Women pastors

The question regarding the role of women in the church has come to the fore once again with the expulsion of Saddleback Church from the Southern Baptist Convention for ordaining women as pastors and Rick Warren, the founding pastor’s, subsequent response (Rick Warren: The Great Commission’s ‘Go and Teach’ Applies to Women in Christianity Today at https://www.christianitytoday.com/ct/2023/march-web-only/rick-warren-russell-moore-saddleback-church-women-preaching.html).

One of our biggest problems is the echo chambers we live in that confirm and affirm our own point of view, along with the lenses we use to look at the scriptures, lenses that filter out the light from the texts we don’t want to wrestle with. Do you read and listen to people outside your circle?

I grew up in a complementarian home and church (we didn’t call it that then), I’ve served in an egalitarian setting, strong complementarian, then mild complementarian. Then I decided it was time to make a thorough study of the scriptures with an open mind and a willingness to hear what they are really saying.

In doing so, it amazed me how much we read scripture through our own personal experience, and how hard it is to break free from that, and hear afresh what scripture has to say – to hear the Spirit in the text.

That is not liberalism, or postmodernism etc… It is what every generation has to wrestle with. Even in New Testament times there were those who read and interpreted the word through their own filters and traditions, and Jesus, Paul and others challenged those interpretations and the motives behind them – think of the Pharisees who were originally a reform and renewal group who developed their own traditions and understanding.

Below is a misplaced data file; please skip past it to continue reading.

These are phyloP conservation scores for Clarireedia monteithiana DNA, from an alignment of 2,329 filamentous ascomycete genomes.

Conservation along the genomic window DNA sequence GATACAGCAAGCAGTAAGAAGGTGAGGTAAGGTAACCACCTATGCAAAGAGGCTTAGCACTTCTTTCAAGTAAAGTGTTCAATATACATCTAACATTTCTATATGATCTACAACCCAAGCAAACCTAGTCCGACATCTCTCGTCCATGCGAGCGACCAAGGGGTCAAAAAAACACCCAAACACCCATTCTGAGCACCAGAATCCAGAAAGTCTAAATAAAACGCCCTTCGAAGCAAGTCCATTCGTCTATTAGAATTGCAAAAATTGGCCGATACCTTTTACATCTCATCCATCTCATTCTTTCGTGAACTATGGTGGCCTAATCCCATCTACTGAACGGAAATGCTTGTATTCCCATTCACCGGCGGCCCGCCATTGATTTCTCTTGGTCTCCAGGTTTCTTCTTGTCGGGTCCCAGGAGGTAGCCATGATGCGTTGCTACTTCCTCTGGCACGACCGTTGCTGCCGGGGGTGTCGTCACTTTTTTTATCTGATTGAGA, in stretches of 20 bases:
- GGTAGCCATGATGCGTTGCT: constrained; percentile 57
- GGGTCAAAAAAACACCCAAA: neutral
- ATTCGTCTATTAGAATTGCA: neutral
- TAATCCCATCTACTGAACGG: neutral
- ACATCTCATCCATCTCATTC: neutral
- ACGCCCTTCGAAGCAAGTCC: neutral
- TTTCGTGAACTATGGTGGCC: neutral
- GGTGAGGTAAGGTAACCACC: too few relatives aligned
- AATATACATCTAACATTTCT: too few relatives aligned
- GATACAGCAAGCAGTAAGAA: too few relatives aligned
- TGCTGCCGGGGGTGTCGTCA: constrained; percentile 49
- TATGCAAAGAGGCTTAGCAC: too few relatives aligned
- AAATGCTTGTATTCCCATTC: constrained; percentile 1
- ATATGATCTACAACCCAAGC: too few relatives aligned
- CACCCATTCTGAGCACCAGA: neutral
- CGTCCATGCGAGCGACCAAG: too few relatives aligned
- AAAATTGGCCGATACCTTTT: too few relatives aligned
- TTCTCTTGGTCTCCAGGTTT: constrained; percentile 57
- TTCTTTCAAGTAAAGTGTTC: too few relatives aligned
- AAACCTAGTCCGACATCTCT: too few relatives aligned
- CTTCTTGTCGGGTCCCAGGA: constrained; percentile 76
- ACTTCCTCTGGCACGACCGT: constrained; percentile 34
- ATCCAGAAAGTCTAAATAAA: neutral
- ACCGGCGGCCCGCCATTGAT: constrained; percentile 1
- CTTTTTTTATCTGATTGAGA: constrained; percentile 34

Some get round it by simply accusing those in the complementarian camp of not holding to belief in the fully inspired word, and consequently that’s how they arrive at where they are at. Game, set and match. Argument closed. Nothing could be further from the truth.

I believe in the fully inspired word. I believe in submitting my heart, mind, and life to it. I don’t sit above it, or alongside it, I sit under it, it is my judge and guide. I find it sad that there are those who think you can’t believe it as much as I do. That somehow those who hold egalitarian views are less biblical.

When I started out, I thought I was going to confirm my own opinion. I didn’t. Scripture challenged me and by the grace of God I changed. But, it took time. Studying scripture, reading books, having conversations. It takes a lot to change your mind, especially if you’ve held a view for some time.

If you would like to read more, please see my book, Exploring the Role of Women in the Church. In it I stand back from the immediate go to texts (Timothy and Corinthians) and ask what scripture says as a whole. It’s comprehensive and concise. I cover the main arguments, but you won’t get lost in it.

Chapters include, Exploring the Big Question, Exploring the Role of Women in the Old Testament, Exploring the Role of Women in the New Testament, Exploring God’s Original Intention, Exploring the Nature of the New Testament Church, Exploring the Problem Passages, Exploring Eldership and Exploring Church History.

You can find it here on Amazon: https://mybook.to/GDeWF

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